Three students from the University of Pittsburgh Department of Bioengineering received 2020 American Heart Association Predoctoral Fellowships, which provides up to two years of project support for aspiring academic and health professionals. Four of the five principal investigators associated with these students are McGowan Institute for Regenerative Medicine affiliated faculty members.
“The Swanson School of Engineering has placed an emphasis on encouraging and helping PhD students to compete for the prestigious national predoctoral fellowships because this effort is highly relevant from both educational and professional development perspectives,” said McGowan Institute faculty member Sanjeev Shroff, PhD, Distinguished Professor and Gerald E. McGinnis Chair of Bioengineering. “This is the largest number of AHA fellowships the Department of Bioengineering PhD students have received in a single year, and I am proud of the research accomplishments of each of these students. I look forward to seeing the continued growth of these students as independent investigators.”
Ali Behrangzade (PI: McGowan Institute affiliated faculty member Jonathan Vande Geest, PhD)
Mr. Behrangzade works in the Soft Tissue Biomechanics Laboratory (STBL) where they have extensive experience in design, optimization, manufacturing and in vivo evaluation of tissue-engineered vascular grafts (TEVGs). These grafts are used in a coronary artery bypass procedure which is required for most patients with coronary artery disease (CAD). The surgery requires autologous vessels, which are blood vessels harvested from the patient’s own body, however, these vessels are not always suitable because of prior harvesting or pre-existing vascular disease.
One of the major causes of graft failure in reconstructive CABG surgery is intimal hyperplasia (IH). This pathological condition is characterized by the thickening of the inner layer of a blood vessel due to an undesired mechanical and biological environment. As part of Mr. Behrangzade’s TEVG project, he will create an optimized TEVG-patch system and surgically connect it to an artery (anastomose) to evaluate the performance in an animal model.
“Our approach will be to use a combined experimental and computational strategy to design, fabricate and assess the ability of a mechanically and geometrically optimized biopolymer TEVG-patch to maintain the homeostatic biomechanical environment (solid and fluid) in an end-to-side anastomosis,” said Mr. Behrangzade “We hypothesize that this will reduce the incidence of IH and therefore improve the patency rate of bypass procedures. The optimized graft-patch will then be fabricated and implanted into a rabbit carotid artery end-to-side anastomosis model to assess the function of the graft-patch system in vivo. The results of this study will potentially make significant improvements in the outcome of CABG surgery.”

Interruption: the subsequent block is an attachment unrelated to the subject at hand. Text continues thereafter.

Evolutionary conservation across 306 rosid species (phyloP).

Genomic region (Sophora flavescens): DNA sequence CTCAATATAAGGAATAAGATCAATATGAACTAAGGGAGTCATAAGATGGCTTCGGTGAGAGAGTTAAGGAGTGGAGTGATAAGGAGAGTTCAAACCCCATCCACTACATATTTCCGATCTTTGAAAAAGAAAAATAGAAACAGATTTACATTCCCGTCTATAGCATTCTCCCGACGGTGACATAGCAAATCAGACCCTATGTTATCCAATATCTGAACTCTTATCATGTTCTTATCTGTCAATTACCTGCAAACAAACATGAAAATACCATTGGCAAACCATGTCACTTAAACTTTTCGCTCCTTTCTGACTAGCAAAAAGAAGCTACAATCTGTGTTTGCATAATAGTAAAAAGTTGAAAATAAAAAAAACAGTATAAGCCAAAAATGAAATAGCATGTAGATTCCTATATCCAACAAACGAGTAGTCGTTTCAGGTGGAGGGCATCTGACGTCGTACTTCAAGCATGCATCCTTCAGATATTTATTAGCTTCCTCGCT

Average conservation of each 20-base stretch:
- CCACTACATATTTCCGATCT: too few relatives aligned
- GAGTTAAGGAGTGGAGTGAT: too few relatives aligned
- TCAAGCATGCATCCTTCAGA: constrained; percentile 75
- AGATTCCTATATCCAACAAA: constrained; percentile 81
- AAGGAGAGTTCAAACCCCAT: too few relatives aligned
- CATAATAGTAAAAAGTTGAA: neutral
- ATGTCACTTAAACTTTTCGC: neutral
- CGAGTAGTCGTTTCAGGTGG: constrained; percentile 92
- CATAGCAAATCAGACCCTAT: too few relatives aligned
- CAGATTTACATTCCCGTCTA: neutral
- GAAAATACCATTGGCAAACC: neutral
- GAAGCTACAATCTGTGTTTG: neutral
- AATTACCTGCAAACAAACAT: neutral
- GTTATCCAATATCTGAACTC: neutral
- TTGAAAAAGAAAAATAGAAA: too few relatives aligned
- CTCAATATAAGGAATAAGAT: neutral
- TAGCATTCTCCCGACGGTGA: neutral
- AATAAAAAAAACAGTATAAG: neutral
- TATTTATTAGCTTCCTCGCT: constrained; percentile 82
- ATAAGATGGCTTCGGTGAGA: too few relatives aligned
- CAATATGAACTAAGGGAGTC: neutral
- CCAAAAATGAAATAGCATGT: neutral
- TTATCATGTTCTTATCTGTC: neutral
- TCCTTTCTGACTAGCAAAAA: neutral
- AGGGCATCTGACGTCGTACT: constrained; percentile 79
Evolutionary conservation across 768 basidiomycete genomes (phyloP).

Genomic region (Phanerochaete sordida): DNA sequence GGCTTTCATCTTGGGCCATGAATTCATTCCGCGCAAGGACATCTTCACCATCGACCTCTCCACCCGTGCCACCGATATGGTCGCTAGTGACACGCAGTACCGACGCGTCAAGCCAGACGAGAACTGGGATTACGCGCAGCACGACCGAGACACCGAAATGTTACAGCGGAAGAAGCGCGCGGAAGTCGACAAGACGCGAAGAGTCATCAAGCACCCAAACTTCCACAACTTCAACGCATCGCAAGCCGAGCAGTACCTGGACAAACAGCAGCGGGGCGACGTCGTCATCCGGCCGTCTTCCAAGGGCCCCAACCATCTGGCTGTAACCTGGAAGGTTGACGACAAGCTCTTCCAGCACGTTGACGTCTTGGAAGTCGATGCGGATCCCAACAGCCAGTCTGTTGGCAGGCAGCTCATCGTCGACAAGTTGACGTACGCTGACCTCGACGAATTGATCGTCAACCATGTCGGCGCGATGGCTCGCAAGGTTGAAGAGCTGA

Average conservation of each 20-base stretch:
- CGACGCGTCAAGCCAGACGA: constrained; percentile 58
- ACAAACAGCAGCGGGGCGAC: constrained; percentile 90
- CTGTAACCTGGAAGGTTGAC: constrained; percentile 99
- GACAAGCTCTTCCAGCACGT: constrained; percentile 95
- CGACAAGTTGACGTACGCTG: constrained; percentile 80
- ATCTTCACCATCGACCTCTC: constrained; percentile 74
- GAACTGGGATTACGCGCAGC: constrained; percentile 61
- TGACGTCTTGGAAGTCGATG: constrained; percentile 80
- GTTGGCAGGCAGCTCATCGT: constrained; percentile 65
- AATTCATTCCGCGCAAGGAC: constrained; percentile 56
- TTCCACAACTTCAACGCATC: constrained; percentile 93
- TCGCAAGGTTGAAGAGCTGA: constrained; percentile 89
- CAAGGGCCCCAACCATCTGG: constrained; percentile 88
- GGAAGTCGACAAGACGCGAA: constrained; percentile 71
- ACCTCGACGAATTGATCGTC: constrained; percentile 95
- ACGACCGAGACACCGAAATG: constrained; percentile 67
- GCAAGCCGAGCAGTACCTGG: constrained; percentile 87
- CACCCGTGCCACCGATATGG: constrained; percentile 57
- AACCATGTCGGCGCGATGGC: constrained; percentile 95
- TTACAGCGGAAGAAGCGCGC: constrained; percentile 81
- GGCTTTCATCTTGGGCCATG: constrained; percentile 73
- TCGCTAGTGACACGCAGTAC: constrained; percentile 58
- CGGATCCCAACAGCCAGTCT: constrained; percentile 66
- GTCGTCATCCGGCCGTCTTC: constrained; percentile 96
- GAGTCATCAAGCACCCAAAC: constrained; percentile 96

Soroosh Sanatkhani (PI: McGowan Institute faculty member Sanjeev Shroff, PhD, and Carnegie Mellon University’s Prahlad Menon, PhD)
Mr. Sanatkhani is involved in multiple cardiovascular research projects under the supervision of Dr. Shroff, and Prahlad Menon, PhD, adjunct assistant professor of bioengineering at Pitt. His primary research is focused on hemodynamics indices and shape-based models of the left atrial appendage (LAA) of the heart to enhance stroke prediction in atrial fibrillation (AF).
“In this study I plan to create two novel, patient-specific indices to improve the prediction of stroke in AF patients,” said Mr. Sanatkhani. “The first index is a hemodynamics-based calculation of residence time in LAA, which represents the probability of clot formation in the LAA and consequently a metric for stroke risk. The second index will quantify the LAA appearance (shape), which will help us correlate the probability of stroke with geometrical features of LAA.”
According to Mr. Sanatkhani, this project should result in a new and significantly improved method to predict stroke risk in patients with atrial fibrillation, which will enhance the clinical management in these patients
Mr. Sharifi Kia’s research is focused on right ventricular biomechanics in pulmonary hypertension, under the supervision of Drs. Simon and Kim, associate professors of medicine and bioengineering.
The heart-lung system in the human body handles carrying blood from the heart to the lungs. Pulmonary hypertension (PH) is a disease that results from the arteries in the heart-lung system getting restricted, which leads to high blood pressure in these arteries and the heart. As a result, the heart needs to work harder to pump blood, eventually leading to heart failure – the main cause of death for nearly 70 percent of PH patients. Despite many developments, to date, lung transplantation remains the only cure for PH and current imaging techniques are often not able to effectively track the structural alterations in the heart of PH patients.
“We are currently working on a newly developed drug called Sacubitril/Valsartan (Sac/Val) that has shown great potential for heart failure treatment,” said Mr. Sharifi Kia. “We test the effectiveness of treatment with this drug in PH by using an animal model of PH in rats. Furthermore, we will also be developing a novel high-frequency ultrasound imaging technology to visualize the fiber architecture of the heart of PH patients with enough resolution.
“Since Sac/Val is already FDA-approved, results of this study can be quickly translated into the clinic and provide a treatment option for PH patients,” he continued. “Additionally, the proposed imaging technology may improve monitoring of structural changes in the heart of PH patients.”
Illustration: University of Pittsburgh (students) and McGowan Institute for Regenerative Medicine (faculty).